We've hooked two water heaters up together in series many times - always works well. One heater is heating cold water until it's hot and the second in line takes in already hot water and basically keeps it warm.

Of course, the two WH's can be split so that they service two different groups of faucets. Almost like being in two different houses.

This message has been edited. Last edited by: Jaybee,

Jan 16, 2014, 07:54 PM
We've used the water heaters in series to solve two common problems; Trying to fill a large whirlpool tub or to make up for low height water heater locations. (very common for water heaters to be installed in crawl spaces around here.

For the large tubs, there is no option other than to increase tank capacity (or go to a tankless). Overall it's worked well. The parallel system as shown in the link claims to provide a higher volume of hot water. But the limiter would still be the size of the hot water line after it leaves the heater(s). As it points out, the line may need to be upsized to do this. Most of our installs are in existing houses where it is not an easy nor cheap thing to install a larger size line to all locations.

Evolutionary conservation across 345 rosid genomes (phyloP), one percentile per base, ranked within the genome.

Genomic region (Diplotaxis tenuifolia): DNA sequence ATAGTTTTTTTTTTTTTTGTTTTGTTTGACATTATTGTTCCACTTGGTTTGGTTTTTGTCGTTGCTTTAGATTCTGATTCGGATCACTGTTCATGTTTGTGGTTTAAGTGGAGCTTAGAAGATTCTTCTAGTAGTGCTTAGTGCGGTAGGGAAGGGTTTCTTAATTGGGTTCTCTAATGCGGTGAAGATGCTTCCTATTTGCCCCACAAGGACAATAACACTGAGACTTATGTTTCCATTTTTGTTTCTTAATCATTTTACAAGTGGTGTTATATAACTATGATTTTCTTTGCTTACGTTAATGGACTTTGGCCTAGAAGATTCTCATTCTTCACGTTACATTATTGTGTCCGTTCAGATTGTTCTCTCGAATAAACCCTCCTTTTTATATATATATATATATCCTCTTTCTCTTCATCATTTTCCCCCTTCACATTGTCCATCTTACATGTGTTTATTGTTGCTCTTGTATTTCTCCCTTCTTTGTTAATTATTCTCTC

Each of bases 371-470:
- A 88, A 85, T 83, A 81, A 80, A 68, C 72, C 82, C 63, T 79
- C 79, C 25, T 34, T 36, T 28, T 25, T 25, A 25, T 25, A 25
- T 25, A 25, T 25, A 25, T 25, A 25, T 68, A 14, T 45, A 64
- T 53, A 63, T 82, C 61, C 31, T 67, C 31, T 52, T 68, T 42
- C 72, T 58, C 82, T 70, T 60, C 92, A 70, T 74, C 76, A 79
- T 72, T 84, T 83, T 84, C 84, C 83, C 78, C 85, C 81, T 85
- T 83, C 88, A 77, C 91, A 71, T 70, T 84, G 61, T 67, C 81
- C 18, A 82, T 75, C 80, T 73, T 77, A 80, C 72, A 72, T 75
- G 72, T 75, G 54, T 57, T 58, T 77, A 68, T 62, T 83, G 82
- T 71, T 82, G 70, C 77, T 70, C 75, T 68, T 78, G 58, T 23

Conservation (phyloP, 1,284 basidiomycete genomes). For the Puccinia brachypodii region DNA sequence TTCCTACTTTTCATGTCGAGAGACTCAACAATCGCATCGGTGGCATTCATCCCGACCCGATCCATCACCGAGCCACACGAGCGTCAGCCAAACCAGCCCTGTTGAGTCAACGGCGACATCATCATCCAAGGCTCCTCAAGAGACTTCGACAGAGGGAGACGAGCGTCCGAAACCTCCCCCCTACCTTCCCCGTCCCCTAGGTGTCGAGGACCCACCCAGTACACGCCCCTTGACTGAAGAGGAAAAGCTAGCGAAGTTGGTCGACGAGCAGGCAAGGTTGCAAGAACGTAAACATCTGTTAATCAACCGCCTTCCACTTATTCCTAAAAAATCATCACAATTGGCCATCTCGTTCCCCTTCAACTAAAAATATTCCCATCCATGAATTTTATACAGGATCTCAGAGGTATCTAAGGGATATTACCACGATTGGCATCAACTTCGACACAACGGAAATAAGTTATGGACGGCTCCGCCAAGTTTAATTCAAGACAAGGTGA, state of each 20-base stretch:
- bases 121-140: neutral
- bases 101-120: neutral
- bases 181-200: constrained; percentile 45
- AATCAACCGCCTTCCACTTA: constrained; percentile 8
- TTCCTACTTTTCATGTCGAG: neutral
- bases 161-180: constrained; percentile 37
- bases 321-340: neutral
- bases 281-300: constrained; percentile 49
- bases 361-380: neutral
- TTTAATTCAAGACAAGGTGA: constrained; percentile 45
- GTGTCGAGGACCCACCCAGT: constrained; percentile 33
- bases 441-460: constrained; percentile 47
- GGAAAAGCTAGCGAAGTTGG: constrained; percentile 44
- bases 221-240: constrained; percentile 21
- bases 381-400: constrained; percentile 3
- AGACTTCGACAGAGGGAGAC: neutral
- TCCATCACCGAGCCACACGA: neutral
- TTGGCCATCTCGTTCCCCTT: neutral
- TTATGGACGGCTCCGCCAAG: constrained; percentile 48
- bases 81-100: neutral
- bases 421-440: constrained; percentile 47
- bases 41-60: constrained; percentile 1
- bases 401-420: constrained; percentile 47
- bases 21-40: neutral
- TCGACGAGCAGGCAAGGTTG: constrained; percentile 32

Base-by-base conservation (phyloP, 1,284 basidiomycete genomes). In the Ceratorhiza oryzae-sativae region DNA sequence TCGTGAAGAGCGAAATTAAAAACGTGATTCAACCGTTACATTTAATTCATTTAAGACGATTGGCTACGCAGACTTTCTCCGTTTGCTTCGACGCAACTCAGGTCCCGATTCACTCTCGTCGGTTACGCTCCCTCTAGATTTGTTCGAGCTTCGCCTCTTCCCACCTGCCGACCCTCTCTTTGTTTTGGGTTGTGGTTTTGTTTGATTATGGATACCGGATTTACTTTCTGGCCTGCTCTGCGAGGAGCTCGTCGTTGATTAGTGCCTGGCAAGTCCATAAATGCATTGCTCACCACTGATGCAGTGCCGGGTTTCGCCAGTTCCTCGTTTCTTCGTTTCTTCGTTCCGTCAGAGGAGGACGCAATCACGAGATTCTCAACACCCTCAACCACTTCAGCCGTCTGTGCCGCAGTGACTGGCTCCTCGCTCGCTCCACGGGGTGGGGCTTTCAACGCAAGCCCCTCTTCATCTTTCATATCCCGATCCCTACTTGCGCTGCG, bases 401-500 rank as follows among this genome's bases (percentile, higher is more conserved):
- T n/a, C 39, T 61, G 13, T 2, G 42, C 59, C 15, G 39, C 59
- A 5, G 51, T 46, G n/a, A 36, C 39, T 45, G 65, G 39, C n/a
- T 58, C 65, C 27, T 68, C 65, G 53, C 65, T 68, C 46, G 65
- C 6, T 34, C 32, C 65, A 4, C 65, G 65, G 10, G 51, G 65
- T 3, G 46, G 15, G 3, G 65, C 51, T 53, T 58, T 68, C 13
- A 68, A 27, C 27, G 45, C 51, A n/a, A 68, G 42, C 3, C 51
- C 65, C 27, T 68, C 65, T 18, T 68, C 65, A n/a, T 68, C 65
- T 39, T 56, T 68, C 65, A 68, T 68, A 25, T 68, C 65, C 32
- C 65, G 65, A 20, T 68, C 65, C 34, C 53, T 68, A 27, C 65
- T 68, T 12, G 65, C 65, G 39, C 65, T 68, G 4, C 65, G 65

Jan 19, 2014, 12:06 PM
This has been a great post from the original topic and I have learned some and had other suspicions clarified.

As mentioned, this house has 2 heaters side-by-side interconnect. Our other house by the same builder was small, but both had a Jacuzzi. At the other house w 1 WH, you could not fill-up the Jacuzzi to the level you wanted w hot water bc the WH could not heat it enough. This house has a larger Jacuzzi and you always have enough hot water. However, it takes literally 3-4 minutes in the kitchen to get hot water. This is bc both the linked WH's are upstairs in the attic on the polar opposite sides. They should have made the water lines to the remote side of the house a lot larger, or put in a 3rd WH on the other side. The builder did however, install a heat-cir-pump 5 yrs later on their own nickel, but now I have electricity in an otherwise all gas-based utility.